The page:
Stubborn or Stupid?
Stubbornness is a trait often revered in those with a disability. That attitude of defiance that we give to our disease so we can power through the tougher times. That ability to raise our middle finger and shout “Take that, MS!” as we soldier on in our quest for normalcy. Alas, there’s a fine line between stubborn and stupid, especially when you have multiple sclerosis—and I’ve got both pretty well covered. Don’t make my mistakes…
Walking around the kitchen, eschewing your walker, cane, even the helpful wall? Stubborn! Falling in said kitchen and breaking a leg? Ah, stupid. Killing a big, very hairy spider for your wife despite your physical limitations? Stubborn! Slipping and falling after cleaning up said spider, bumping your head necessitating a trip to the ER before you bleed out? Ah, stupid. Decorating the Christmas tree, insisting on hanging every sharp, star-shaped ornament personally even though you have crummy balance? Stubborn! Teetering into the Christmas tree, bear hugging it before knocking it completely over onto your unsuspecting dog, while in the process impaling yourself on multiple stars, glass icicles, and a pointy Santa that gets lodged deep inside your left nostril? That would indeed be stupid, especially since I don’t even have a dog. Thankfully I’ve avoided such an accident to date. (Memo to self: don’t do that.)
Holiday accidents that could spur a viral video on YouTube aside, there is one area of stubbornness that many with multiple sclerosis hold onto with fervor: driving the way you’ve always driven. And I’ll say it now: that’s stupid. Really, really stupid.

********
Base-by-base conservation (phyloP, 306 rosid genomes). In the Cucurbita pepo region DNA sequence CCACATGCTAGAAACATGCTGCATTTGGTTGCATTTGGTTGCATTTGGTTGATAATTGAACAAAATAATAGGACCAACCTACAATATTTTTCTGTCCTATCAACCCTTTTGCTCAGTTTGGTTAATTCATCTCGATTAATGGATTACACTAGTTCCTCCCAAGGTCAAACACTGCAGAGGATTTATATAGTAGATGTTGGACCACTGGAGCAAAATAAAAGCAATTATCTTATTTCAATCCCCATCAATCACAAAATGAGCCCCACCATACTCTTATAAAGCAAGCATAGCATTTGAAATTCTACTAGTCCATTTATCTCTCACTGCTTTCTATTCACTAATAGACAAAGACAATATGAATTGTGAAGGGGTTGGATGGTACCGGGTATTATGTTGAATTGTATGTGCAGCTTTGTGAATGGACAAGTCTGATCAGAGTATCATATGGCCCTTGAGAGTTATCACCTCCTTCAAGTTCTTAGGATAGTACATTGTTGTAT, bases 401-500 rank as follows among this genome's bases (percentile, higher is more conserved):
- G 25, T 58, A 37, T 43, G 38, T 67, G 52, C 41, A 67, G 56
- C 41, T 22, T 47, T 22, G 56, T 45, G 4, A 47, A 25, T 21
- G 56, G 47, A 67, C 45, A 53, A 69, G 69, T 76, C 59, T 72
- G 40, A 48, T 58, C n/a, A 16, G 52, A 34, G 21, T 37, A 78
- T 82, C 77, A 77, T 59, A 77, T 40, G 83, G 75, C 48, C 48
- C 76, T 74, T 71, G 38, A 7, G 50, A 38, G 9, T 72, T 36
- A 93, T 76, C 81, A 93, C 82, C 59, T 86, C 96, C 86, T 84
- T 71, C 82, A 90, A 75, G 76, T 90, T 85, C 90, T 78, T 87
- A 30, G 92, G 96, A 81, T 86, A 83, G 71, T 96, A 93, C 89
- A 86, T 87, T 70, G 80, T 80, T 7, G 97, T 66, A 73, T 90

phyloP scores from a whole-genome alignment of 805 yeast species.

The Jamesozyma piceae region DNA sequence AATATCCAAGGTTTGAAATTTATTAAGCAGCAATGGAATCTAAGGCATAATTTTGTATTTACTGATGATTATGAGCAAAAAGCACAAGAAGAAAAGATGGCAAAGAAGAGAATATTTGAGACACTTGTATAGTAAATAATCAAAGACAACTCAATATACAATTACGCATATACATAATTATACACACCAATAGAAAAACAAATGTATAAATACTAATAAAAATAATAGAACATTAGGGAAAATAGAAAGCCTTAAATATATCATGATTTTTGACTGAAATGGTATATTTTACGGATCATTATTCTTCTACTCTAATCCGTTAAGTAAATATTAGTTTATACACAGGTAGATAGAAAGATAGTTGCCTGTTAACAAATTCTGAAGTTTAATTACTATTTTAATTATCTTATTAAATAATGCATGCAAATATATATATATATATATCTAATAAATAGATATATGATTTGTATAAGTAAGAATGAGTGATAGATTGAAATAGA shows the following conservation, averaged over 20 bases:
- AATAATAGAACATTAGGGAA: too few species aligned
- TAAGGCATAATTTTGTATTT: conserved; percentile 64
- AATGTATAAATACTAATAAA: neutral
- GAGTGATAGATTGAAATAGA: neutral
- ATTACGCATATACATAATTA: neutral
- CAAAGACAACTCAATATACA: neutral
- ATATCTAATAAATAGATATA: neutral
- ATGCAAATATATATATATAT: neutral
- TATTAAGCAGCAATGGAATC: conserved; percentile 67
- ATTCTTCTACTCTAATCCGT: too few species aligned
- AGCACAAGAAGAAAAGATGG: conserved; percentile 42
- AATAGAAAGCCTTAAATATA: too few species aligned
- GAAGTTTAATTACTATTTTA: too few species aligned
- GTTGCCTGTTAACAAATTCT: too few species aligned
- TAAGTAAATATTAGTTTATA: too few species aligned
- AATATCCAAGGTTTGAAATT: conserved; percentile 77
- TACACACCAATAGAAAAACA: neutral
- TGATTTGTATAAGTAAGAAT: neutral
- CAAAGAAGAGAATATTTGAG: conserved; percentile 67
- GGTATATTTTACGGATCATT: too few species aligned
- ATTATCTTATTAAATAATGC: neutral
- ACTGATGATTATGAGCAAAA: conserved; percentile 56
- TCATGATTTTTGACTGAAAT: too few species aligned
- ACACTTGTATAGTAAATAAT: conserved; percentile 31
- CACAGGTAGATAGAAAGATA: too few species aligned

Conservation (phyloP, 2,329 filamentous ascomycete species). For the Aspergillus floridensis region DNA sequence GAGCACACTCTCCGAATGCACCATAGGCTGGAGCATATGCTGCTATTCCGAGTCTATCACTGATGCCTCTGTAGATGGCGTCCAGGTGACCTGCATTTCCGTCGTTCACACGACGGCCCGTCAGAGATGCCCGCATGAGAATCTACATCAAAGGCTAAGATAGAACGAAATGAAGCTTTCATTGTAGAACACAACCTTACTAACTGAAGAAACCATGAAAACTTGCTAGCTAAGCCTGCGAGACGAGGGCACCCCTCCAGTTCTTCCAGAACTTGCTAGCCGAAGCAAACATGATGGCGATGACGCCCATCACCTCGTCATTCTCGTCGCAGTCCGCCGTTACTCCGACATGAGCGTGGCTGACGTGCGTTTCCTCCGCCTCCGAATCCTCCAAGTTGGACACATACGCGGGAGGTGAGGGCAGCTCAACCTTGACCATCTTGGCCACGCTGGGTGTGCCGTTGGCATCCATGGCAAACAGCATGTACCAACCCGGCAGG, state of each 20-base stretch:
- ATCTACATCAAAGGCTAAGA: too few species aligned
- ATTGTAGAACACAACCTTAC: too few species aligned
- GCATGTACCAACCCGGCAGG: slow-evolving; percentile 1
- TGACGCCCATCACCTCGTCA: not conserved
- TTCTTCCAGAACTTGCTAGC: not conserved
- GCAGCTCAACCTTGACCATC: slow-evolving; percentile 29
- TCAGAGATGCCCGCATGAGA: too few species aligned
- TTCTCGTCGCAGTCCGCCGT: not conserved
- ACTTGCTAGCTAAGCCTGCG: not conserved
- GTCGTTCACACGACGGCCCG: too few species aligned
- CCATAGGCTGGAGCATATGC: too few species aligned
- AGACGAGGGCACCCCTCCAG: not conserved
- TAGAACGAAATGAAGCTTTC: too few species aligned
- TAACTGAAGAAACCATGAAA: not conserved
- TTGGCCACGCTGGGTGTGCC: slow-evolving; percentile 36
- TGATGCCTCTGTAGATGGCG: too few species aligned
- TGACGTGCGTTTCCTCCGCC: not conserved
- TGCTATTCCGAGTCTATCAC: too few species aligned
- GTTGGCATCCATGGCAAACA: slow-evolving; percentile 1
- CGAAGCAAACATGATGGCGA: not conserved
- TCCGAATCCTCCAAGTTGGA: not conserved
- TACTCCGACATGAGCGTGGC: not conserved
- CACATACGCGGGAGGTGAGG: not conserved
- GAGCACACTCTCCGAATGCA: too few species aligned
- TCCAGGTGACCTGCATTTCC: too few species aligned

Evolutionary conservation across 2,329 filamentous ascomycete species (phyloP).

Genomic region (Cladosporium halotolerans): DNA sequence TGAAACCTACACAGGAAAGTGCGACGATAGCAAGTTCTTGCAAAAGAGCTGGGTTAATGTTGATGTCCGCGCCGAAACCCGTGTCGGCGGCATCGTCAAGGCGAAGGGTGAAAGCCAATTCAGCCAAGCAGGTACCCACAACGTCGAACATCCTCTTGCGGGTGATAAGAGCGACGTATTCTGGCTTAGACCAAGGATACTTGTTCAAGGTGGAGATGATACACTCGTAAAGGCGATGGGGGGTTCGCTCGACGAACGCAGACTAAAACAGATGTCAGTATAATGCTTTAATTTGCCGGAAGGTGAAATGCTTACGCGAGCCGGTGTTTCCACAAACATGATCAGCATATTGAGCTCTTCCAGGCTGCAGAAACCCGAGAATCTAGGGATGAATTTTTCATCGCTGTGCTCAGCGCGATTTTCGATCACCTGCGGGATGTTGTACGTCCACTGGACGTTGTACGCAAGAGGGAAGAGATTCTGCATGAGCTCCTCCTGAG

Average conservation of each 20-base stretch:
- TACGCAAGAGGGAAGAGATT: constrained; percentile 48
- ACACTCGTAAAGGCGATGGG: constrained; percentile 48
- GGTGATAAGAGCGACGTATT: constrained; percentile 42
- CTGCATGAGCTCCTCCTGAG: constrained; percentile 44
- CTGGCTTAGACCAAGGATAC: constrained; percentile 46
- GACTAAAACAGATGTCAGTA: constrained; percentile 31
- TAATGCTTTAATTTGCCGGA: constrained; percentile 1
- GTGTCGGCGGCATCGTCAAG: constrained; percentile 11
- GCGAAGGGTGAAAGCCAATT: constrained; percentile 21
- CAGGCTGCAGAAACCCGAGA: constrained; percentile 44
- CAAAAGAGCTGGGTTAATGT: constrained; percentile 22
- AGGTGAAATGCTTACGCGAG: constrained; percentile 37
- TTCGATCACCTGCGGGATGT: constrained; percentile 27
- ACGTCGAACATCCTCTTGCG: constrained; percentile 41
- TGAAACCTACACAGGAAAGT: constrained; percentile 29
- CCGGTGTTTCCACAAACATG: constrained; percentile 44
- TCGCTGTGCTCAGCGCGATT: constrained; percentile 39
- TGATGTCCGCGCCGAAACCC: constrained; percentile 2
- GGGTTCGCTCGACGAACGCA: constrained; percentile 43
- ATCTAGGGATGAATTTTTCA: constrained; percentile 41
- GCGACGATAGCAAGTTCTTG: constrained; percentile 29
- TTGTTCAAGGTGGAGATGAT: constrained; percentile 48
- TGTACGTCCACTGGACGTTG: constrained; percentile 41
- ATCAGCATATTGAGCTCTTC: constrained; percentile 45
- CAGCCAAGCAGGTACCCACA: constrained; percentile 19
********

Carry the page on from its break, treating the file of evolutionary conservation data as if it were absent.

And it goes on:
There are myriad ways our disease tries to keep us from driving: eyesight, coordination, leg numbness, cognition. When a bout of optic neuritis hit me in 2007, my vision, even corrected, dropped to 20/40—the limit for driving—and I also went colorblind, so red and green were the same color (hardly ideal when it comes to streetlights). That eventually passed, but numbness in my feet and legs only got worse. I started changing the way I drive because of MS in 2008, just a couple of years after diagnosis.
Many of you know what changes I’m talking about. At first they are subtle: avoiding rush hour, leaving more space between you and the car in front of you, getting prepared to stop earlier. Avoiding wayward buffaloes at all costs. Eventually I stopped driving friends, family, and even my wife for safety reasons (they were all better drivers). For a year and a half I didn’t drive at all. When I did start up again, I stuck to side streets, off hours, daylight, the works. For years the writing was on the wall, but I was a stubborn MSer. How stubborn? Stupid stubborn.
Now in the ten years that I’ve had MS, I’ve never had an accident (other than running into a person who jumped in front of my truck trying to commit suicide, long story). But I have had some disturbing moments. Once, when I reached a stoplight with the engine revving full steam and the car not slowing that quickly, it took a second or two to realize I was stomping on both the brake and accelerator at the same time. And then there was that one time when I missed the brake entirely and nearly veered into traffic forcing me to loop back over curbs before I found that elusive stop pedal.
But I told myself I could still drive okay—I just had to be more careful. Yeah, that was all. I’d drive with one hand on the wheel, the other under my right leg to lift it from accelerator to brake. Leaving 10 or 20 car lengths of space between me and the driver ahead of me should allow ample time to find the brake if I miss it the first (or second) time. And to avoid driving through the back of my garage (like a few too many of my MSer friends, yikes!)—which was located up a short but steep incline, meaning I’d have to gas it to get up the hill and then immediately get on the brake when entering the garage—I’d just text my neighbor to park the car for me. Wait, what?
So this past July I got hand controls … and I’ve been beating myself up ever since. The very moment I started modifying how I was driving back in 2008 is when I should have started the switch. I could have been driving all these years safely, without a worry. I could have been sharing the driving load with my wife on all those road trips. I could have been enjoying the freedom of the open road instead of dreading every moment behind the wheel.